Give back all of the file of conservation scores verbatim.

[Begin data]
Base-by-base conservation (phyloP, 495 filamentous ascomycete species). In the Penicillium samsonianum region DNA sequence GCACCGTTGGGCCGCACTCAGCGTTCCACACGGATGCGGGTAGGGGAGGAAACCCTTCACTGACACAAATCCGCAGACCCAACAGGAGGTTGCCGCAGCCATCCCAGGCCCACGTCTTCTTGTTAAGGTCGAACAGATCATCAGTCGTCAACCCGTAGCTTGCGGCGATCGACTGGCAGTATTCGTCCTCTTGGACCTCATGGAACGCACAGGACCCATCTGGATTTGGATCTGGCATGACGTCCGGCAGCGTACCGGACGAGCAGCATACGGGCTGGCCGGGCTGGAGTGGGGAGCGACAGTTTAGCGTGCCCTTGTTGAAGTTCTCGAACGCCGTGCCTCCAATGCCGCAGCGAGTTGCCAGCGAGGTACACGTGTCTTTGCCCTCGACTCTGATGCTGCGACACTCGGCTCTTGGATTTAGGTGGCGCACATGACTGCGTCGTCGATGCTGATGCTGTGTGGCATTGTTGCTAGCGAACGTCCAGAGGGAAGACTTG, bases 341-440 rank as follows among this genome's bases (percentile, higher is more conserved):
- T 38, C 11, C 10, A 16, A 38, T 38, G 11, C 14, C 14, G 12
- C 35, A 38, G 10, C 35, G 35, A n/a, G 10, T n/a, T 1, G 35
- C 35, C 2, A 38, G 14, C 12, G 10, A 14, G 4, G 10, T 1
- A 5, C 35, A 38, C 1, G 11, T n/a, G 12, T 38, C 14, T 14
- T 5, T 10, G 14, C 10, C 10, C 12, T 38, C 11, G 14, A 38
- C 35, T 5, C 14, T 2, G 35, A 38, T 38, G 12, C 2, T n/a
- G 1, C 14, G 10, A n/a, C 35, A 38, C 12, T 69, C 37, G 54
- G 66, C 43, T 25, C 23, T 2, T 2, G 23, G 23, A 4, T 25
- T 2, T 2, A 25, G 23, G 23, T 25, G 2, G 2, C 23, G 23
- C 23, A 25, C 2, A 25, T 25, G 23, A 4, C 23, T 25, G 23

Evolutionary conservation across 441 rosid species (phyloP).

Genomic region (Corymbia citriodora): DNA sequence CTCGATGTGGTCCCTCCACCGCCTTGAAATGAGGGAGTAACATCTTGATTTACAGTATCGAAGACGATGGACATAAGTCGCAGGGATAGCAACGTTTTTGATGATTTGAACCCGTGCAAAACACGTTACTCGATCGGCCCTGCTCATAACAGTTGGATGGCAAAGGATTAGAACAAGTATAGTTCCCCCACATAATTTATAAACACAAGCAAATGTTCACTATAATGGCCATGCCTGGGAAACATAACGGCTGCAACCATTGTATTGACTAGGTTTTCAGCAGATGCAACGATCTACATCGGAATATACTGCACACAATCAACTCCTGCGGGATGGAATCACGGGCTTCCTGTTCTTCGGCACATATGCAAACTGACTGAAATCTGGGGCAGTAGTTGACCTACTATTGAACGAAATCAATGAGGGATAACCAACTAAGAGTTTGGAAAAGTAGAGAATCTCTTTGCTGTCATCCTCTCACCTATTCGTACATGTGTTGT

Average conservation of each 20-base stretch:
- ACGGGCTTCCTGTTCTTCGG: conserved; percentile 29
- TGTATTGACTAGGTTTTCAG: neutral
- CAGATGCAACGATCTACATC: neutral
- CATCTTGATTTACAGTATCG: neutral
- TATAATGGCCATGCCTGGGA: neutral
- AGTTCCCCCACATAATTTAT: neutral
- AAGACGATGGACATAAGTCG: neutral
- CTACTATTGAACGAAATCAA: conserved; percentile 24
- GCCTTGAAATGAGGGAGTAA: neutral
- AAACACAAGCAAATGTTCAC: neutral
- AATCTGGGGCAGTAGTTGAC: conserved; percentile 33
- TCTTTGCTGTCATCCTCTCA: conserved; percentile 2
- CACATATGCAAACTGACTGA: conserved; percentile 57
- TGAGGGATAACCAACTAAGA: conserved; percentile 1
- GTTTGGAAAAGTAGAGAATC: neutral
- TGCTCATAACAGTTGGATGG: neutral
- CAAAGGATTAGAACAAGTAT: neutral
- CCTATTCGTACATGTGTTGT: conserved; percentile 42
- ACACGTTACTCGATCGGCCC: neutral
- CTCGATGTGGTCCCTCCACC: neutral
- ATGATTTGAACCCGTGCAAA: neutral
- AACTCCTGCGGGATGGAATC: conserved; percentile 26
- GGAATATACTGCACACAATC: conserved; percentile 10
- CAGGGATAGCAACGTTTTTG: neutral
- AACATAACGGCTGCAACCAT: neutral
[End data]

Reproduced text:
Base-by-base conservation (phyloP, 495 filamentous ascomycete species). In the Penicillium samsonianum region DNA sequence GCACCGTTGGGCCGCACTCAGCGTTCCACACGGATGCGGGTAGGGGAGGAAACCCTTCACTGACACAAATCCGCAGACCCAACAGGAGGTTGCCGCAGCCATCCCAGGCCCACGTCTTCTTGTTAAGGTCGAACAGATCATCAGTCGTCAACCCGTAGCTTGCGGCGATCGACTGGCAGTATTCGTCCTCTTGGACCTCATGGAACGCACAGGACCCATCTGGATTTGGATCTGGCATGACGTCCGGCAGCGTACCGGACGAGCAGCATACGGGCTGGCCGGGCTGGAGTGGGGAGCGACAGTTTAGCGTGCCCTTGTTGAAGTTCTCGAACGCCGTGCCTCCAATGCCGCAGCGAGTTGCCAGCGAGGTACACGTGTCTTTGCCCTCGACTCTGATGCTGCGACACTCGGCTCTTGGATTTAGGTGGCGCACATGACTGCGTCGTCGATGCTGATGCTGTGTGGCATTGTTGCTAGCGAACGTCCAGAGGGAAGACTTG, bases 341-440 rank as follows among this genome's bases (percentile, higher is more conserved):
- T 38, C 11, C 10, A 16, A 38, T 38, G 11, C 14, C 14, G 12
- C 35, A 38, G 10, C 35, G 35, A n/a, G 10, T n/a, T 1, G 35
- C 35, C 2, A 38, G 14, C 12, G 10, A 14, G 4, G 10, T 1
- A 5, C 35, A 38, C 1, G 11, T n/a, G 12, T 38, C 14, T 14
- T 5, T 10, G 14, C 10, C 10, C 12, T 38, C 11, G 14, A 38
- C 35, T 5, C 14, T 2, G 35, A 38, T 38, G 12, C 2, T n/a
- G 1, C 14, G 10, A n/a, C 35, A 38, C 12, T 69, C 37, G 54
- G 66, C 43, T 25, C 23, T 2, T 2, G 23, G 23, A 4, T 25
- T 2, T 2, A 25, G 23, G 23, T 25, G 2, G 2, C 23, G 23
- C 23, A 25, C 2, A 25, T 25, G 23, A 4, C 23, T 25, G 23

Evolutionary conservation across 441 rosid species (phyloP).

Genomic region (Corymbia citriodora): DNA sequence CTCGATGTGGTCCCTCCACCGCCTTGAAATGAGGGAGTAACATCTTGATTTACAGTATCGAAGACGATGGACATAAGTCGCAGGGATAGCAACGTTTTTGATGATTTGAACCCGTGCAAAACACGTTACTCGATCGGCCCTGCTCATAACAGTTGGATGGCAAAGGATTAGAACAAGTATAGTTCCCCCACATAATTTATAAACACAAGCAAATGTTCACTATAATGGCCATGCCTGGGAAACATAACGGCTGCAACCATTGTATTGACTAGGTTTTCAGCAGATGCAACGATCTACATCGGAATATACTGCACACAATCAACTCCTGCGGGATGGAATCACGGGCTTCCTGTTCTTCGGCACATATGCAAACTGACTGAAATCTGGGGCAGTAGTTGACCTACTATTGAACGAAATCAATGAGGGATAACCAACTAAGAGTTTGGAAAAGTAGAGAATCTCTTTGCTGTCATCCTCTCACCTATTCGTACATGTGTTGT

Average conservation of each 20-base stretch:
- ACGGGCTTCCTGTTCTTCGG: conserved; percentile 29
- TGTATTGACTAGGTTTTCAG: neutral
- CAGATGCAACGATCTACATC: neutral
- CATCTTGATTTACAGTATCG: neutral
- TATAATGGCCATGCCTGGGA: neutral
- AGTTCCCCCACATAATTTAT: neutral
- AAGACGATGGACATAAGTCG: neutral
- CTACTATTGAACGAAATCAA: conserved; percentile 24
- GCCTTGAAATGAGGGAGTAA: neutral
- AAACACAAGCAAATGTTCAC: neutral
- AATCTGGGGCAGTAGTTGAC: conserved; percentile 33
- TCTTTGCTGTCATCCTCTCA: conserved; percentile 2
- CACATATGCAAACTGACTGA: conserved; percentile 57
- TGAGGGATAACCAACTAAGA: conserved; percentile 1
- GTTTGGAAAAGTAGAGAATC: neutral
- TGCTCATAACAGTTGGATGG: neutral
- CAAAGGATTAGAACAAGTAT: neutral
- CCTATTCGTACATGTGTTGT: conserved; percentile 42
- ACACGTTACTCGATCGGCCC: neutral
- CTCGATGTGGTCCCTCCACC: neutral
- ATGATTTGAACCCGTGCAAA: neutral
- AACTCCTGCGGGATGGAATC: conserved; percentile 26
- GGAATATACTGCACACAATC: conserved; percentile 10
- CAGGGATAGCAACGTTTTTG: neutral
- AACATAACGGCTGCAACCAT: neutral